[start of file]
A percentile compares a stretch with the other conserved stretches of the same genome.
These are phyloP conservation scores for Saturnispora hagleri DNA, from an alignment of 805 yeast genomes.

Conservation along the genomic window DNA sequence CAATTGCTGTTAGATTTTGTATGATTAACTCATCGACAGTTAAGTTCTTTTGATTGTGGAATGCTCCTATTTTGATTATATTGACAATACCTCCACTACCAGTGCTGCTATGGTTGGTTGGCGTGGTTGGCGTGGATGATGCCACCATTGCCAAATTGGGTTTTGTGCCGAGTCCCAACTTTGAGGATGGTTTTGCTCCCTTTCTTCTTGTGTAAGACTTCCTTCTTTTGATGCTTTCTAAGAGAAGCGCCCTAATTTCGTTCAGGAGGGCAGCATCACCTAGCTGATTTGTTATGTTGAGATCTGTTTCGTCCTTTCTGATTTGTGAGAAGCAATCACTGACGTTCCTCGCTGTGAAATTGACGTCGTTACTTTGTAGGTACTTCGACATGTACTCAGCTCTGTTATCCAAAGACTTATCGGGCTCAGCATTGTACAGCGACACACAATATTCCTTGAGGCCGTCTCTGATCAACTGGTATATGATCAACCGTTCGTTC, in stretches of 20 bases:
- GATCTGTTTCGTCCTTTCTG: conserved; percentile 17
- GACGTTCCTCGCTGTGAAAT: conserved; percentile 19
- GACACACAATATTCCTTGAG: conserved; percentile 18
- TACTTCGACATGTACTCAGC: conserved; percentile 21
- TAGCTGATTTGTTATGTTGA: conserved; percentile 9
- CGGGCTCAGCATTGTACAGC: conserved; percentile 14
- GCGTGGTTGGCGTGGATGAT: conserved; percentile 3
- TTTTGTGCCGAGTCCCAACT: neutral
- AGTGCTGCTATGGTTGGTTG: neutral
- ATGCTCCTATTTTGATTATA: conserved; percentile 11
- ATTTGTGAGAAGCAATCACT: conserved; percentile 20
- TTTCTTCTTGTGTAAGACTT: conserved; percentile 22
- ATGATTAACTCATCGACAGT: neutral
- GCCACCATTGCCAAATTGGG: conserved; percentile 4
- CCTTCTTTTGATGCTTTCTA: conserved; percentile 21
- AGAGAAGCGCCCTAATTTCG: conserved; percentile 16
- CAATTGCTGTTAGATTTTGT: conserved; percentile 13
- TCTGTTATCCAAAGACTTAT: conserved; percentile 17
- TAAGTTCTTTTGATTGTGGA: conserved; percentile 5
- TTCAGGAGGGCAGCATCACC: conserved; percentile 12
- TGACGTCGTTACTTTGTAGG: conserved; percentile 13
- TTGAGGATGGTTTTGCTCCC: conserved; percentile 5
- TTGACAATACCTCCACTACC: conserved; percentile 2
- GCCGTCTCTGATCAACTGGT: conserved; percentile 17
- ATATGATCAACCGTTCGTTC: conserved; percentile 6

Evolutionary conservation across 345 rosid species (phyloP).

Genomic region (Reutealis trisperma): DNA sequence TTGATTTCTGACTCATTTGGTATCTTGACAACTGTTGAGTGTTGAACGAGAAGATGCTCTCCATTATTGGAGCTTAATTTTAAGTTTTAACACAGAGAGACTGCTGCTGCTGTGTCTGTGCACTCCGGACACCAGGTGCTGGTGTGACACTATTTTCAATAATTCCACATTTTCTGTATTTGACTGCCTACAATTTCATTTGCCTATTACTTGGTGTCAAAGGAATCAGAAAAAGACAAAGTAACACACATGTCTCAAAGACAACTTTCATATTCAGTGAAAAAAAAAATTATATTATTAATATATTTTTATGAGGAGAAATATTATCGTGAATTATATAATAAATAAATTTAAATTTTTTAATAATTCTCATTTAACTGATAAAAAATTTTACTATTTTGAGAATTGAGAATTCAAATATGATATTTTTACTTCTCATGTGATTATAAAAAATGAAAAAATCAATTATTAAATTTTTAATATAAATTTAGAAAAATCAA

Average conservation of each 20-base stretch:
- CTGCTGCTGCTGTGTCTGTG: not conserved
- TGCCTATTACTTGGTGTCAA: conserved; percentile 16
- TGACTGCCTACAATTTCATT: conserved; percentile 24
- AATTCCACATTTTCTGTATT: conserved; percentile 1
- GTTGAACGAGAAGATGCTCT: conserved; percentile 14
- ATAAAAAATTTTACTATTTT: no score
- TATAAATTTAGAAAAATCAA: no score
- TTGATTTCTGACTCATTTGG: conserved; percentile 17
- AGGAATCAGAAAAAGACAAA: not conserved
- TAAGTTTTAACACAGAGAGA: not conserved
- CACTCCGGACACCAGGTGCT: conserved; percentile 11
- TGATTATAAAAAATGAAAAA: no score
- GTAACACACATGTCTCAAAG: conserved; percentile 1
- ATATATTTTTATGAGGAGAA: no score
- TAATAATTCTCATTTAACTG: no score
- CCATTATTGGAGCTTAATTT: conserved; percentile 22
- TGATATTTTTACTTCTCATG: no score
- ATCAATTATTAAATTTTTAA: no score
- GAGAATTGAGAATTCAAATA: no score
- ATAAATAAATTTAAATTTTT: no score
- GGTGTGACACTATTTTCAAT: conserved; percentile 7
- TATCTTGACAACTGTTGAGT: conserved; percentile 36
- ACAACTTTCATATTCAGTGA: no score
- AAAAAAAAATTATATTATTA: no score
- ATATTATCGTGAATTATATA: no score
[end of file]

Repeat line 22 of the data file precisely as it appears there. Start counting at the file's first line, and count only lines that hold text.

- TAAGTTCTTTTGATTGTGGA: conserved; percentile 5